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- Culture of Safety 1
- Education and Training 1
- Error Reporting and Analysis 2
Legal and Policy Approaches
- Role of the Media
- Quality Improvement Strategies 4
- Technologic Approaches 3
- Transparency and Accountability 1
Search results for "Role of the Media"
- Role of the Media
Snyderman N. NBC News. February 22, 2012.
This news video reports how inadequate sterilization of surgical instruments can affect patient safety.
Hixenbaugh M, Ornstein C. Houston Chronicle and Propublica.
This news investigation chronicles a series of incidents in a transplant program that resulted in patient harm. The systemic nature of the problems such as insufficient whistleblower protection, accountability, and follow-up on patient concerns culminated in a change of hospital leadership. A previous PSNet interview with Charles Ornstein discussed the role of media in raising awareness of patient safety issues.
Kowalczyk L. Boston Globe. August 14, 2016.
Certain elements of the ambulatory surgery environment can increase risk of adverse events. Reporting on a series of patient injuries linked to a contracted anesthesiologist at a cataract surgery center, this news article describes how factors such as production pressure and insufficient assessment of contract anesthesiologists' qualifications can contribute to adverse events in outpatient surgery.
Webster H. US News & World Report. October 27, 2014.
This magazine article explores whether receiving care at a teaching hospital affects patient safety and highlights how the demands of the educational process can actually augment safety, as attendings at these institutions typically remain up-to-date on new evidence to respond to students' questions and supervision is required for students performing procedures.
Hartocollis A, Goodman JD. New York Times. September 9, 2014.
Office-based anesthesia is becoming more common despite concerns regarding its safety. This newspaper article reports on factors to enhance safety of surgical care in ambulatory settings, such as adequate screening of patient risks, availability of staff trained to perform intubations when needed, and ensuring access to lifesaving equipment as strategies.
Kowalczyk L. Boston Globe. August 31, 2014.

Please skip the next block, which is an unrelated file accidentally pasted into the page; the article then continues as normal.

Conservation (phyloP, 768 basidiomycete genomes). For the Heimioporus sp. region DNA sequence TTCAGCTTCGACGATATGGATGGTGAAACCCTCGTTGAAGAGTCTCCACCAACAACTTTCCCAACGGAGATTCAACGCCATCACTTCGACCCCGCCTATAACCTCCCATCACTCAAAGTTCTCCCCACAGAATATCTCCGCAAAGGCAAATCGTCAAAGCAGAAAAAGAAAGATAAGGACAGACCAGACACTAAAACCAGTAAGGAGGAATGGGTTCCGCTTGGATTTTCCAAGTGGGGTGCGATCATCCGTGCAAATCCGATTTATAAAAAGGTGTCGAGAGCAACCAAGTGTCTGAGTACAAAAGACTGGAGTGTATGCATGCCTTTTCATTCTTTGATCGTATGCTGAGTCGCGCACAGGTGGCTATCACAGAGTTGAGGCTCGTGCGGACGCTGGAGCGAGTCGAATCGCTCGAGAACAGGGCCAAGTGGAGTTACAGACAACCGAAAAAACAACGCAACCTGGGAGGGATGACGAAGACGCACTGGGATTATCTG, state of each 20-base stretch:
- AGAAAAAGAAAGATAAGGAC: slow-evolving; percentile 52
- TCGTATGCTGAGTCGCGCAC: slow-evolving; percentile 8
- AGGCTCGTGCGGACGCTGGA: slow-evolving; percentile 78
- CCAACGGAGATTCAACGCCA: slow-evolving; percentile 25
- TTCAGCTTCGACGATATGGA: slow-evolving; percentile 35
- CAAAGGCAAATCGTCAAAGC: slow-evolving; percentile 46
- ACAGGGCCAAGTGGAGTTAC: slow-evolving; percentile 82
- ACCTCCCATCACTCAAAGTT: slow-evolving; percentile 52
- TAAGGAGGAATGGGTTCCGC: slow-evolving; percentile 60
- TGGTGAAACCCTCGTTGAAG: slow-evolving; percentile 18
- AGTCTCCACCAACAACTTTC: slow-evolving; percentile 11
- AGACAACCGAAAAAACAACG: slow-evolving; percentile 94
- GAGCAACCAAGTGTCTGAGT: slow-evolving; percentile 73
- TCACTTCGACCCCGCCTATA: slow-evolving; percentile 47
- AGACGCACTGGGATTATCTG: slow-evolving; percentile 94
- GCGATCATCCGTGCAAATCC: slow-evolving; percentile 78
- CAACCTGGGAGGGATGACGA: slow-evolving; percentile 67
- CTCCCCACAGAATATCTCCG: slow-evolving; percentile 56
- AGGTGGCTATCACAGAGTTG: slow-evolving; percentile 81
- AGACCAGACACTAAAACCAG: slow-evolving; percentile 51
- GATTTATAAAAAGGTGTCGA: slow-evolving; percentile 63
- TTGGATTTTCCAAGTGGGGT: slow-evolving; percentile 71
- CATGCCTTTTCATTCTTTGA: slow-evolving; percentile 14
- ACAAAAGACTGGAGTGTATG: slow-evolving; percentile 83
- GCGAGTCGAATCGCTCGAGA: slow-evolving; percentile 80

Reporting on an incident involving administration of an inappropriate dye which led to a patient's death, this newspaper article reveals how cognitive biases may have played a role and steps the hospital took to prevent similar errors. Six Massachusetts hospitals have launched a pilot program for early apology and resolution in an effort to enhance patient satisfaction and safety.
Sathya C. CNN. August 22, 2014
This news article reports on the development a surgical black box, which includes using cameras and microphones to record procedures, as a way to track weaknesses in techniques and processes while providing real-time feedback to surgeons and enabling timely intervention to reduce complications in surgery.
Natt TM Jr. The Pilot. August 9, 2013.
This news article reports how a hospital was placed on "immediate jeopardy" status and revised its policy for fire safety in the operating room after a patient was injured during a surgical fire.
Eisler P, Hansen B. USA Today. June 20, 2013.
This newspaper article explains how unnecessary surgeries may lead to patient harm and how shared decision-making may prevent such procedures.
Eisler P. USA Today. March 8, 2013.
Saltzman W. ABC/WPVI. February 5, 2013.
Messina I. Toledo Blade. August 24, 2012.
This newspaper article discusses an incident in which a transplant organ was mistakenly discarded.
Miller R. News-Times. July 25, 2012.
This newspaper article details the complications and errors a patient experienced following a routine surgery.
Cohen E. CNN. April 9, 2012.
This news article reports on errors that contributed to the death of a live organ donor and describes regulations to protect organ donors' safety.
Journal Article > Commentary
Cassidy J. BMJ. 2009;339:b2693.
This article examines the impact of whistleblowing on the caregivers involved, using the Bristol incident and other high-profile examples from the United Kingdom.
Journal Article > Study
Rhodes P, Giles SJ, Cook GA, et al. Qual Saf Health Care. 2008;17:409-415.
Wrong-site surgery is a rare yet devastating outcome. Prevention strategies have focused on adoption of the Joint Commission's Universal Protocol and structured communication tools such as time outs. This study examined the impact of a national safety alert issued to all NHS hospital trusts in England and Wales about preventing wrong-site surgery. Investigators interviewed surgeons and senior nurses in the 12-15 months following the alert and discovered significant variation in the adoption of proposed recommendations. While the alert was associated with greater awareness and surgical marking of sites, the authors discuss the complex nature of change management around the new policy. A related commentary [see link below] discusses the broader context of efforts to eliminate wrong-site surgery. A past AHRQ WebM&M commentary discussed the factors contributing to a near-miss wrong-site surgery, and a recent commentary outlined the anatomy of a time out.
Perspectives on Safety > Perspective
with commentary by Karen Frush, MD, Errors in the Media and Organizational Change, May 2005
In February 2003, 17-year-old Jessica Santillan died at Duke University Medical Center due to a mismatched heart-lung transplantation. As with the Dana-Farber experience, the death made headlines around the world and devastated the leaders and providers at...